Up 9% in a month, this ASX 300 stock is my top pick for May

I think this ASX coal miner has plenty of tailwinds.

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As Warren Buffett said: "Whether we're talking about socks or stocks, I like buying quality merchandise when it is marked down".

Following a correction in global markets these past few weeks, plenty of "quality merchandise" now presents itself. I have one ASX 300 stock in laser focus.

Coal player Yancoal Australia Ltd (ASX: YAL) is my top ASX 300 stock pick for May. It's been in the green lately, but at today's share price of $5.91 apiece, the miner is still trading 14.5% lower than its all-time high of $6.91 in September 2022. This suggests there could still be plenty of value for investors.

Here, I'll run through three tailwinds behind this ASX coal miner.

Strong demand for coal

Global coal demand is projected to grow from 2024 as major importers India and China extend their economic growth.

According to Trading Economics, China has announced plans to build an additional 70 gigawatts in coal capacity this year. It also built 47 gigawatts into its system last year.

For context, Australia generated 30.2 gigawatts of power in 2021, says the Department of Energy.

These policies spurred Trading Economics to forecast a coal price of $147 USD/metric tonne by FY 2025, 8% above the $136 USD/MT it trades now.

India also imported 25% more coal in 2023 vs 2022, tallying 1.23 billion tonnes by yearend. Around $495 million of this tonnage is set to be imported this year.

Subsequently, S&P Global has raised its outlook on coal pricing "as demand for Newcastle Australia thermal coal appears to be strengthening".

It expects demand from India to "pick up" and that China imports will spike "while there are tightened safety inspections in its main coal mining provinces".

All of this is excellent for Yancoal's sales and earnings growth.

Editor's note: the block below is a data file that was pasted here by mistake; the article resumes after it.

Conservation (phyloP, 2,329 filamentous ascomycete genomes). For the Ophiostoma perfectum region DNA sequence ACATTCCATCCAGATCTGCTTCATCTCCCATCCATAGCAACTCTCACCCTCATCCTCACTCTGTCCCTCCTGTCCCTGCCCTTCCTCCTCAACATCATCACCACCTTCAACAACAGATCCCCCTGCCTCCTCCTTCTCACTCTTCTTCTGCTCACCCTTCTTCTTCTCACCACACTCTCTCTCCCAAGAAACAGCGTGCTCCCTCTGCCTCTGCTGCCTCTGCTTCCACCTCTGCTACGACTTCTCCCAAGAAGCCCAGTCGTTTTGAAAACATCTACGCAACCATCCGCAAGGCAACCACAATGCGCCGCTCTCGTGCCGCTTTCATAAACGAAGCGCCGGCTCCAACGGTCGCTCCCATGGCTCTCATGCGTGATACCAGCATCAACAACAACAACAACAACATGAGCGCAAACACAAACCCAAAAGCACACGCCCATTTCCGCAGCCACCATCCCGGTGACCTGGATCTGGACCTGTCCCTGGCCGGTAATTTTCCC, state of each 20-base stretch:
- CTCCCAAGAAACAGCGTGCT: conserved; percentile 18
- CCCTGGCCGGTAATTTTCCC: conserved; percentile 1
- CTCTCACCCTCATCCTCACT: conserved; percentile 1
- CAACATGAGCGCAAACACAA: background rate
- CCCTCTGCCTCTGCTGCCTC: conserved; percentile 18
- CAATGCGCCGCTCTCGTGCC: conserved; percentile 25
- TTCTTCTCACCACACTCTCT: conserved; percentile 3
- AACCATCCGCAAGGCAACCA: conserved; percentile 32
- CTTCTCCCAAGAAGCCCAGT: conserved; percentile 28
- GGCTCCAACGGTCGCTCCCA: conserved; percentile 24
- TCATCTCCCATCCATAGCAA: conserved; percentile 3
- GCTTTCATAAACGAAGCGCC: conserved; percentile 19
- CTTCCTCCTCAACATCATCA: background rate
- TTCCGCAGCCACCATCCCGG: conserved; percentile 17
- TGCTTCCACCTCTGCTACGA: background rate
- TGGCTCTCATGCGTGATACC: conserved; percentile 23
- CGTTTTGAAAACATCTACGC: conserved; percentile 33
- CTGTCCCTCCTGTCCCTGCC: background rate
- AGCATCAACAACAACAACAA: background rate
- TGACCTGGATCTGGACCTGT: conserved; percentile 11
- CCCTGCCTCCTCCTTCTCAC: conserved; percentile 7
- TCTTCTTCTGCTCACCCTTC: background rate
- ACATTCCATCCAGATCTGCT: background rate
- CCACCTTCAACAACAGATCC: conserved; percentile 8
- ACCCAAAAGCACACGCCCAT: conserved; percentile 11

Attractive dividend yield

If this ASX 300 stock were to pay its last annual dividend at the recent price of $5.70 a share, investors would receive a 12.2% yield.

This mammoth cash return is due to the record thermal coal prices seen throughout 2022 and 2023. The company passed these through as dividends to its shareholders.

However, this latest dividend is not out of sync with the last three to four years of payments.

If coal prices remain as high as they are tipped to, it's not unreasonable to expect a similar rate of dividends from Yancoal moving forward.

Commodity stocks are relatively 'cheap'

According to recent analysis by Crescat Capital macro strategist Tavi Costa, the "commodity-to-equity" ratio "remains at near historical lows". This measures the value of the GSCI Commodity Index against the value of the MSCI World Equity Index.

Because of this, Costa believes we are "still in the very early stages" of a commodity cycle, the kinds of which "often evolve over long-term trends".

"Conventional investment strategies are poised to undergo a significant restructuring, placing a prominent emphasis on investments in hard assets", Costa added. And by hard assets, he means mining.

Yancoal is indeed cheap by relative standards. It trades at a price-to-earnings ratio (P/E) of 4.16 times, meaning investors are paying $4.16 for every $1 of the company's earnings. In contrast, the P/E of the iShares Core S&P/ASX 200 ETF (ASX: IOZ) is 17.3 times at the time of writing.

If the S&P/ASX 200 is the benchmark, there could be relative value on the table.

On the one hand, you might pay 17.3 times P/E for the S&P/ASX 200 ETF to obtain a 3.6% yield, where "consensus is that ASX 200 earnings will drop by 3.7%" this year, according to the Australian Financial Review.

Or you could pay the 4.16 times P/E into a rising coal price for a likely greater than 12.2% dividend yield, given Yancoal's payout history and current share price. Interesting.

Motley Fool contributor Zach Bristow has no position in any of the stocks mentioned. The Motley Fool Australia's parent company Motley Fool Holdings Inc. has no position in any of the stocks mentioned. The Motley Fool Australia has no position in any of the stocks mentioned. The Motley Fool has a disclosure policy. This article contains general investment advice only (under AFSL 400691). Authorised by Scott Phillips.

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